Orthodox Church that it has on other mainstream Christian
denominations. Individual priests, such as Fr. James Tavralides, Fr.
Constantine Monios and Fr. David Buss, Fr. Athanasius Emmert of the
Antiochian Orthodox Christian Archdiocese, Fr. Eusebius A. Stephanou
of the Greek Orthodox Archdiocese of North America, founder of the
Brotherhood of St. Symeon the New Theologian and editor of "The
Logos", and Fr. Boris Zabrodsky of the Ukrainian
Orthodox Church in
America, founder of the Service Committee for Orthodox Spiritual
Renewal (SCOSR) which published the Theosis Newsletter, were some of
the more prominent leaders of the Charismatic Renewal within
Theologians and scholars
See also: Renewal Theologians
Jack Deere (Presbyterian)
Paul Fiddes (Baptist)
Wayne Grudem (
Reformed / Vineyard)
Willem Ouweneel (Open Brethren)
Kevin Ranaghan (Roman Catholic)
J. Rodman Williams (Presbyterian)
Hobart Freeman (Non-denominational)
Cessationism versus Continuationism
^ Menzies & Menzies 2000, pp. 38–39.
^ "DENNIS BENNETT BIOGRAPHY". www.emotionallyfree.org. Retrieved
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^ Menzies & Menzies 2000, pp. 38–41.
^ Menzies & Menzies 2000, pp. 43–44.
^ a b Menzies & Menzies 2000, p. 39.
^ Poloma, Margaret M; Green, John C (2010), The Assemblies of God:
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^ "Anglican Pioneer in Renewal". Telus. Retrieved January 31,
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Movement, Baker Academic, U.S., 2005, pp. 150–51
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Jesus Army, Multiply Publications, England, 1997, p.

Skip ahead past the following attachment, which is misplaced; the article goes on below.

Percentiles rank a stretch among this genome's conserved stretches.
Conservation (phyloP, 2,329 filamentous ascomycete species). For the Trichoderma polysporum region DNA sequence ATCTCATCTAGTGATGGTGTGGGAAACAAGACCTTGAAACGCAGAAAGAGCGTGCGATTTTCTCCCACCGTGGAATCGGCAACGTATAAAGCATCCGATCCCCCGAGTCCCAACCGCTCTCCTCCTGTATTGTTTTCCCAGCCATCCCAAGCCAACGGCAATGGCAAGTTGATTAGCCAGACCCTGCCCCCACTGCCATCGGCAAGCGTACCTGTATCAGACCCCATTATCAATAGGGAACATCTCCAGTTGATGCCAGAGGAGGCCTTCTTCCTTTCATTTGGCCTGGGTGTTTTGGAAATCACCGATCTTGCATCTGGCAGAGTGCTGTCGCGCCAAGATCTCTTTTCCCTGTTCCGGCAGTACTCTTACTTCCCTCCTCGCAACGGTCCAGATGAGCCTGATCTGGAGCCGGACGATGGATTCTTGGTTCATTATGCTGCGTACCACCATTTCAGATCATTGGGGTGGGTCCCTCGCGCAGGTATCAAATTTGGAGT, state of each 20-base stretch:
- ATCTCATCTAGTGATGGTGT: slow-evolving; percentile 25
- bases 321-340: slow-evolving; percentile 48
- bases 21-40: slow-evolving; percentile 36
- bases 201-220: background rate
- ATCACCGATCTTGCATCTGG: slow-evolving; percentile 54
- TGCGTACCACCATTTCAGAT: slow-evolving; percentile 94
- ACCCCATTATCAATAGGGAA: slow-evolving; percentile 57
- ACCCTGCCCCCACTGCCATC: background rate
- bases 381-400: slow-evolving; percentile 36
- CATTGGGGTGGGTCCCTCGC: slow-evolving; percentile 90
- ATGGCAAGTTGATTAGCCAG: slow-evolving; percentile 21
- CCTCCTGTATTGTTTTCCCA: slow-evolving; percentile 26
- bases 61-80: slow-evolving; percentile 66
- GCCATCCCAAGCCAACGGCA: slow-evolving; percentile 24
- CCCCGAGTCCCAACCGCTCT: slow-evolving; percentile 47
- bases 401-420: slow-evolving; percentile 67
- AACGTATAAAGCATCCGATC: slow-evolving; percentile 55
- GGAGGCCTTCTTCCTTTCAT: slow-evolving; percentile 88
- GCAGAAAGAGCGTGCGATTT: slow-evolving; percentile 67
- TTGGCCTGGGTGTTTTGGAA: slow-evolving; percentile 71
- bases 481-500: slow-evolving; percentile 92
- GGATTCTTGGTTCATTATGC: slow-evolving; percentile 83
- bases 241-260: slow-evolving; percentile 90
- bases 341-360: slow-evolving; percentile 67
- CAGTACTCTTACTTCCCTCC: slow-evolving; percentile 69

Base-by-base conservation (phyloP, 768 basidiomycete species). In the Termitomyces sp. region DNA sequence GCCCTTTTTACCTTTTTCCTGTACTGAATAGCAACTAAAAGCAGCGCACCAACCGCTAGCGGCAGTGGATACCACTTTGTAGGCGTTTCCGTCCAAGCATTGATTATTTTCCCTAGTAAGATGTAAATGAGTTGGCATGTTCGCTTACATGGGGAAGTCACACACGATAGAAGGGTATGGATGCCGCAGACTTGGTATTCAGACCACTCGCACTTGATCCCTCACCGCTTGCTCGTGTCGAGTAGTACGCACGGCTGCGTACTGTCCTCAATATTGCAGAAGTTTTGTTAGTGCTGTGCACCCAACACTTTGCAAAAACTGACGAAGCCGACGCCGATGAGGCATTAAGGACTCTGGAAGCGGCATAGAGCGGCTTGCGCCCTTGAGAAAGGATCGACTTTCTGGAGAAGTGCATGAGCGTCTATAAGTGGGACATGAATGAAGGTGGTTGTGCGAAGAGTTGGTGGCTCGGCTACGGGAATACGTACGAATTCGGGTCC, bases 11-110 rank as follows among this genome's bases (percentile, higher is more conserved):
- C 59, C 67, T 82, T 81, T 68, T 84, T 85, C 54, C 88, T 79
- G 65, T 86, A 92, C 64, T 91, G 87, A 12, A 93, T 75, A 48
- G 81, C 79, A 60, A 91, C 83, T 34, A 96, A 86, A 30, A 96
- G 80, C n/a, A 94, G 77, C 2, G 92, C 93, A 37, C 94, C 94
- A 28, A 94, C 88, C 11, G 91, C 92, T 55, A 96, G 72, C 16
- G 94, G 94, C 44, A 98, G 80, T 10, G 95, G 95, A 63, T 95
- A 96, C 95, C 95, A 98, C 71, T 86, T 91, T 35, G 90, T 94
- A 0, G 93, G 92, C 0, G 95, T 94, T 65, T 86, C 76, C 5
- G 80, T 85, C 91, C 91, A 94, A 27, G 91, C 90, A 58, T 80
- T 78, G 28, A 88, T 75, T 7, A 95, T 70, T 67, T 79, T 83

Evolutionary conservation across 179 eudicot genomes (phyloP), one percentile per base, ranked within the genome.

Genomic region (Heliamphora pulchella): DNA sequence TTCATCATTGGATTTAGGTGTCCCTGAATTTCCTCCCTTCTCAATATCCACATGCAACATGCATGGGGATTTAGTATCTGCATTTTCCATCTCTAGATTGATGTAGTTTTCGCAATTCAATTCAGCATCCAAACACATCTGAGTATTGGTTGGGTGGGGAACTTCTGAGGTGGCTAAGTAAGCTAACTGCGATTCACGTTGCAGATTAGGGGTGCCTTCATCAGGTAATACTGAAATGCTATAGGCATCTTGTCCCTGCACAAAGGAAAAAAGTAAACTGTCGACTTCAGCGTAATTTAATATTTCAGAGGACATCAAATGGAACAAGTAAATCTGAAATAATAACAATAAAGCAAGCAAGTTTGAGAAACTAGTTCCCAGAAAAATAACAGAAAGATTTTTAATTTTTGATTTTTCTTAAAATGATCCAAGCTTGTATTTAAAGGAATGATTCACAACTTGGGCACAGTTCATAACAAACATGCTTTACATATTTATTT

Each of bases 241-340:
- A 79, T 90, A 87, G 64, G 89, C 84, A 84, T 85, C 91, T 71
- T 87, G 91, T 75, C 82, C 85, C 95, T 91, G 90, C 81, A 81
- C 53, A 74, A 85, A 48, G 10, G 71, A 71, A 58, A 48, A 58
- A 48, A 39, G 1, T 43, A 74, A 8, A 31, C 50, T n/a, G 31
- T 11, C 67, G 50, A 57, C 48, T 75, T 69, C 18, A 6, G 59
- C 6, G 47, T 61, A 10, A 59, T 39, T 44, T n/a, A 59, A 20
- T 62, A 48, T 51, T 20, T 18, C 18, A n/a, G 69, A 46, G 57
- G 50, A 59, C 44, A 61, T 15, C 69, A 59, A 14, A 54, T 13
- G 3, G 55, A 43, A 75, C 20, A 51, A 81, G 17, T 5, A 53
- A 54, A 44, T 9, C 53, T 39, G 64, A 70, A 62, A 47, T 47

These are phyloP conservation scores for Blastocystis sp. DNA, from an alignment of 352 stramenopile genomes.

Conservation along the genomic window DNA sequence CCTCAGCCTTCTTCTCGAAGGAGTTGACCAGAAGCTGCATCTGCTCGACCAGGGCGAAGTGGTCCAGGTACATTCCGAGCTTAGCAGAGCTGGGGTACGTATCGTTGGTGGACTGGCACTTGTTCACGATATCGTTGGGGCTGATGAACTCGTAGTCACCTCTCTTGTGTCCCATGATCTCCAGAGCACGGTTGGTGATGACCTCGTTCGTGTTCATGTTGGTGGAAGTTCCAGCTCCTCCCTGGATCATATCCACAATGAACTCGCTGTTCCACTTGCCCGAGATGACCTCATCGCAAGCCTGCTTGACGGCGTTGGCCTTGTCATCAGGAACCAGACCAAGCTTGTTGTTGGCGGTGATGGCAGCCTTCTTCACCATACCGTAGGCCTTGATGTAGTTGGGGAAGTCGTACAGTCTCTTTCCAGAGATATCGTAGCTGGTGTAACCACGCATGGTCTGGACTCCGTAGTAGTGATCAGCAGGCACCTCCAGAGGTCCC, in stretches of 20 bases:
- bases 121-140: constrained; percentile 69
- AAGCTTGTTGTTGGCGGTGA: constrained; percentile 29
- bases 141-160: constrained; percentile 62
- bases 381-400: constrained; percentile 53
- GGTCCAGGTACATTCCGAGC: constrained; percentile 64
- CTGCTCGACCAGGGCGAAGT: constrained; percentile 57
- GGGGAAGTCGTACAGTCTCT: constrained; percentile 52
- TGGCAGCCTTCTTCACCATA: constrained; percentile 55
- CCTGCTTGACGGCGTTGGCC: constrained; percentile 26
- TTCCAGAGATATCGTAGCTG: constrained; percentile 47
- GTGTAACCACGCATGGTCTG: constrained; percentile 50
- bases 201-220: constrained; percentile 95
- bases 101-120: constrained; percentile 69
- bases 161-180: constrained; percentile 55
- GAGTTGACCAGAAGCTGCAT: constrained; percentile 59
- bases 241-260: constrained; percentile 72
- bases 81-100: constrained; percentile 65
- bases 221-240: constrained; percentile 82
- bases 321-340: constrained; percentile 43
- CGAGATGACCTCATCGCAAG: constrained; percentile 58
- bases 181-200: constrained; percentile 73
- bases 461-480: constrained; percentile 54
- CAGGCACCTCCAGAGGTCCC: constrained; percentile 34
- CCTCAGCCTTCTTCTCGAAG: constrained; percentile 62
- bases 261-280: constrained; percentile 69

^ "Understanding the Charismatic Movement". The Exchange – A Blog by
Ed Stetzer. Retrieved July 19, 2015.
^ a b c Živadinović, Dojcin (2015). "Wesley and Charisma: An
Analysis of John Wesley's View of Spiritual Gifts". Andrews University
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A. (1999). Pentecostal Currents in American Protestantism. University
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Methodist Evangelicals Together, Lay Witness Movement, accessed July
^ a b Richey, Russell E.; Rowe, Kenneth E.; Schmidt, Jeanne Miller
(October 1, 2012). American Methodism: A Compact History. Abingdon
Press. p. 232. ISBN 9781426765179.
^ Masters, Peter; Wright, Professor Verna (1988). Healing Epidemic.
London: Wakeman Trust. p. 227. ISBN 9781870855006.
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the original on November 11, 2014. Retrieved July 19, 2015.
^ Patrick, Arthur (c. 1999). "Early Adventist worship, Ellen White and
the Holy Spirit: Preliminary Historical Perspectives". Spiritual
Discernment Conference. SDAnet AtIssue. Retrieved February 15,
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the Holy Spirit: Further Historical Perspectives". Spiritual
Discernment Conference. SDAnet AtIssue. Retrieved February 15,
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(Malines document). Darton, Longman & Todd.
^ Barrett, David, "Christian World Communions: Five Overviews of
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^ Ruffin, C Bernard (1991), Padre Pio: The True Story, Huntington, IN:
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Fiddes, Paul (1980), Charismatic renewal: a
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Baptist Union Council with commentary, London: Baptist
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Charismatic Movement from a
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+ John and Elizabeth Sherill, They Speak With Other Tongues, Chosen